A competition based on chance in which numbered tickets are sold for the opportunity to win a prize. Some governments outlaw lotteries, while others endorse them and organize state or national lottery systems. People also use the word to describe any situation in which the outcome depends on luck or chance, such as the way that judges are assigned cases.
The casting of lots to determine fates and fortunes has a long history in human culture, but the idea of a lottery with cash prizes is much more recent. The first recorded public lotteries to sell tickets and award prizes in the form of money were held in the Low Countries in the 15th century, for such purposes as repairing town walls and fortifications, and helping the poor.
Various governments have used lotteries to raise money for public projects, including roads, canals, bridges, schools, libraries, and churches. During the Revolutionary War, Benjamin Franklin sponsored a lottery to raise funds for cannons to defend Philadelphia against the British. In colonial America, more than 200 lotteries were established to help finance private and public ventures, including the founding of Princeton and Columbia Universities.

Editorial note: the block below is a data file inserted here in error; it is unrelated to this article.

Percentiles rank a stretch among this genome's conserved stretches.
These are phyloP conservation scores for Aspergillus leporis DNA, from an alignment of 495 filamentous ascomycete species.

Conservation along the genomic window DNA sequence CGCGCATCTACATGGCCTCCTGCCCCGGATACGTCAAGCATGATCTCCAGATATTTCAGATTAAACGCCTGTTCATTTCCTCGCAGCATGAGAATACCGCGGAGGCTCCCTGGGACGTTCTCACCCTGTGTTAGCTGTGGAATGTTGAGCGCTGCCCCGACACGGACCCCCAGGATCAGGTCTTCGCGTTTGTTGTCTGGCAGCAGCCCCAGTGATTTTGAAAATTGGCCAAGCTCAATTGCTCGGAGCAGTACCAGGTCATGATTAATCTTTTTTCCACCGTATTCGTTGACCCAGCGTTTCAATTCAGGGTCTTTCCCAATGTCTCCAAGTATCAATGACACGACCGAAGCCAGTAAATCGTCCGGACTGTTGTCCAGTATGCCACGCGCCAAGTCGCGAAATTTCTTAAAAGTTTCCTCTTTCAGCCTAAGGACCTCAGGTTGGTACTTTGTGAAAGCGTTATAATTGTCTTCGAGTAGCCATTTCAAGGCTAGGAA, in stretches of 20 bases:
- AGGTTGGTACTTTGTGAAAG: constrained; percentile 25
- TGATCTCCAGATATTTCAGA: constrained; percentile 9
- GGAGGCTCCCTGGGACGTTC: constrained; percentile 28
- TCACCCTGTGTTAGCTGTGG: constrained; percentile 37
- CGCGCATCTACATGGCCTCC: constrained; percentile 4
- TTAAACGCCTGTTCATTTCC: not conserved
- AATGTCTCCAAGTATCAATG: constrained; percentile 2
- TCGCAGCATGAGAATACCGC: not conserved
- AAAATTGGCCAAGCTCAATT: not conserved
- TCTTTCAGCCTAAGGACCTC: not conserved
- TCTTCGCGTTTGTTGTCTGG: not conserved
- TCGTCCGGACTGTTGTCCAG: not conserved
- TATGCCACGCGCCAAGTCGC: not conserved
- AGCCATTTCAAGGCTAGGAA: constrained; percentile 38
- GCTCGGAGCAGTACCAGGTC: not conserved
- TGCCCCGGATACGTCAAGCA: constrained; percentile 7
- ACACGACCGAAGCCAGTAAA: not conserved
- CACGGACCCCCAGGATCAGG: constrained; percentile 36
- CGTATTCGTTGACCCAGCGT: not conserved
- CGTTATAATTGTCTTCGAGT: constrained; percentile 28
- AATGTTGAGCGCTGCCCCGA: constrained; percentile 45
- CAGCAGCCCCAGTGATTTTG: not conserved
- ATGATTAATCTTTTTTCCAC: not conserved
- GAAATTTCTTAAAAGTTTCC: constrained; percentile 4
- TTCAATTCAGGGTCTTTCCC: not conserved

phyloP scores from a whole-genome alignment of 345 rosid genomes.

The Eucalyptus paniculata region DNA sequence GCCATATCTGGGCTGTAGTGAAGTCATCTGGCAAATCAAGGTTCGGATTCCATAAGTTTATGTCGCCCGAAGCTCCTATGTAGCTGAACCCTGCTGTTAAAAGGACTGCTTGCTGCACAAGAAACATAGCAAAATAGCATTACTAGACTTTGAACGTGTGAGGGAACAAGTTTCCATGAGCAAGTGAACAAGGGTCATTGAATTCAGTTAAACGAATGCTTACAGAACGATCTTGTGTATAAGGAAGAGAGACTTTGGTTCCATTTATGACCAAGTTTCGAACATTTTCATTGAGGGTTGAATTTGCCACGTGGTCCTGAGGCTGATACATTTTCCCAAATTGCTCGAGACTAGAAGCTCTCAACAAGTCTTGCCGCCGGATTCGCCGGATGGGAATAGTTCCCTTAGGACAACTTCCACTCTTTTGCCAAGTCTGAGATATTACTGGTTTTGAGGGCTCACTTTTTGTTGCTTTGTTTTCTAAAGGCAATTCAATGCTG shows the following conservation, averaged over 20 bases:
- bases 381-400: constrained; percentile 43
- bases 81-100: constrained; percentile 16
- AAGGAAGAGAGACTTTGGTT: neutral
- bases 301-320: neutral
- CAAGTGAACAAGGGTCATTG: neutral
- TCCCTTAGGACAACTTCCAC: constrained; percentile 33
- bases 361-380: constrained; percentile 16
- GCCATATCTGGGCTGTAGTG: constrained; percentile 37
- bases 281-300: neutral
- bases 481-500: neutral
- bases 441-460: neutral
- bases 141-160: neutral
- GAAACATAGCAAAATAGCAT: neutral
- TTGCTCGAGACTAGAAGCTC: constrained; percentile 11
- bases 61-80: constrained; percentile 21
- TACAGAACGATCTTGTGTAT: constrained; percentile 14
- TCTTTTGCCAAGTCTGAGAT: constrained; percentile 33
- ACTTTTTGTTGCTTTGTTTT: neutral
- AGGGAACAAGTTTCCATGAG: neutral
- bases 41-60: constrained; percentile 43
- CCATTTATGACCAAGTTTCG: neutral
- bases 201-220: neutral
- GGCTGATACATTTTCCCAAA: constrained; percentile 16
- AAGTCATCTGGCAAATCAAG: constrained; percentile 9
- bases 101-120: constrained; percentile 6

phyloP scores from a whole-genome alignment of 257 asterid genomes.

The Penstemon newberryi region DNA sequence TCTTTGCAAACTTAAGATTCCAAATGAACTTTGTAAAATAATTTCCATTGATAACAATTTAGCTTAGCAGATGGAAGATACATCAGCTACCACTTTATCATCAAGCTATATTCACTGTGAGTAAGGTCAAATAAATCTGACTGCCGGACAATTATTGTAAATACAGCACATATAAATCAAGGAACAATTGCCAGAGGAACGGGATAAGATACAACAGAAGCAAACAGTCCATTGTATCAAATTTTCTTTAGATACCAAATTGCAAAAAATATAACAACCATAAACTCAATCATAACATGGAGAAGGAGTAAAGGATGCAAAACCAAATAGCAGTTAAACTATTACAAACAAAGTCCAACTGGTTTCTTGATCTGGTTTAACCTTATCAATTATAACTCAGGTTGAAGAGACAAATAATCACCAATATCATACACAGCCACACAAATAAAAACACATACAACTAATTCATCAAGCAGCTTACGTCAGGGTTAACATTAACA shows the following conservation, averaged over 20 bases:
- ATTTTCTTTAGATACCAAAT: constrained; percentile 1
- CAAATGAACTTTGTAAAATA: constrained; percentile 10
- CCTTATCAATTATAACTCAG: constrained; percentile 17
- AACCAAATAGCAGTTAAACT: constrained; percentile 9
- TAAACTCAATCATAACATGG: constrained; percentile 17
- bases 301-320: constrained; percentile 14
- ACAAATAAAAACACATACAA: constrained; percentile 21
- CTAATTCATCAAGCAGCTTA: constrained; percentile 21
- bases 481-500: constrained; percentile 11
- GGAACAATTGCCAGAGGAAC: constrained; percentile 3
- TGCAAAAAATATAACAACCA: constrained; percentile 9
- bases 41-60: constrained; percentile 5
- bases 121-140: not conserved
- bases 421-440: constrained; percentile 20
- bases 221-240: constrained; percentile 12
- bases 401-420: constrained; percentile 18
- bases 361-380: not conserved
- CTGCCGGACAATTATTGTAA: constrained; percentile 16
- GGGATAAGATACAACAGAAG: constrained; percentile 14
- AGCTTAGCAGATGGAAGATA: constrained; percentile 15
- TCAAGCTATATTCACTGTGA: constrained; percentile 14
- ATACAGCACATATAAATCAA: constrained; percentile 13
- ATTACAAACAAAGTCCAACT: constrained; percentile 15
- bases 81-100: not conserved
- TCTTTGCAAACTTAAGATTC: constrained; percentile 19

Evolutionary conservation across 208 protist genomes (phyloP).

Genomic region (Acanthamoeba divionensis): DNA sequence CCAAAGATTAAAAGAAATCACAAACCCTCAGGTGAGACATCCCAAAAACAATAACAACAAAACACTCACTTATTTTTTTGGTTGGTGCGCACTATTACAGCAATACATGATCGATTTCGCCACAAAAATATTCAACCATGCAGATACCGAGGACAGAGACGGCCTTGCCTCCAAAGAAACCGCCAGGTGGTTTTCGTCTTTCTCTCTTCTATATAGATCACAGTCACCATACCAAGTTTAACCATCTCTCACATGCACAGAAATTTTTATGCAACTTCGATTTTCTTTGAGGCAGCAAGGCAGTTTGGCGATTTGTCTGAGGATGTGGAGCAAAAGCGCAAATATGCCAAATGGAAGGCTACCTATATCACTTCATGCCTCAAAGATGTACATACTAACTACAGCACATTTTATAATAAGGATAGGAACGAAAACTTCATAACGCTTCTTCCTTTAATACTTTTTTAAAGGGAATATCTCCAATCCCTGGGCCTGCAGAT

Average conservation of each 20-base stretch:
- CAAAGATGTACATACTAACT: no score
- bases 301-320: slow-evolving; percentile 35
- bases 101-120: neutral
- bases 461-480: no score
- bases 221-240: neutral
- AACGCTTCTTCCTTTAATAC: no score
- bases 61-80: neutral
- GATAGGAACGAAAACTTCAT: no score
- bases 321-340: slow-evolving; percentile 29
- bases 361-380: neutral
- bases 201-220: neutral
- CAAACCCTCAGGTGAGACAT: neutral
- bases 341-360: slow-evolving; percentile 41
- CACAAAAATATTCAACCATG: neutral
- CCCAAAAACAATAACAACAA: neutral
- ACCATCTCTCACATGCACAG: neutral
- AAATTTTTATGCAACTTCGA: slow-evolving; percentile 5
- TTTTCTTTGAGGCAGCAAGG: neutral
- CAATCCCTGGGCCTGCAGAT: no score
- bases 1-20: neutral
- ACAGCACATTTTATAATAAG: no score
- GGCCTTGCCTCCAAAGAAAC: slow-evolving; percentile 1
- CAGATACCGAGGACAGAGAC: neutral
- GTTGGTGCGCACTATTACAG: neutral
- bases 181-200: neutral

The success of the lottery is generally attributed to its attractiveness as an alternative to direct taxation, since the players voluntarily spend their own money in exchange for the chance of winning a substantial prize. Nevertheless, experts on gambling disagree on whether it is a morally acceptable activity. Some think that the monetary prize is not enough to offset the disutility of spending one’s own money, while others say that the combination of entertainment value and the hope for non-monetary gains outweighs the negative utilitarian effect.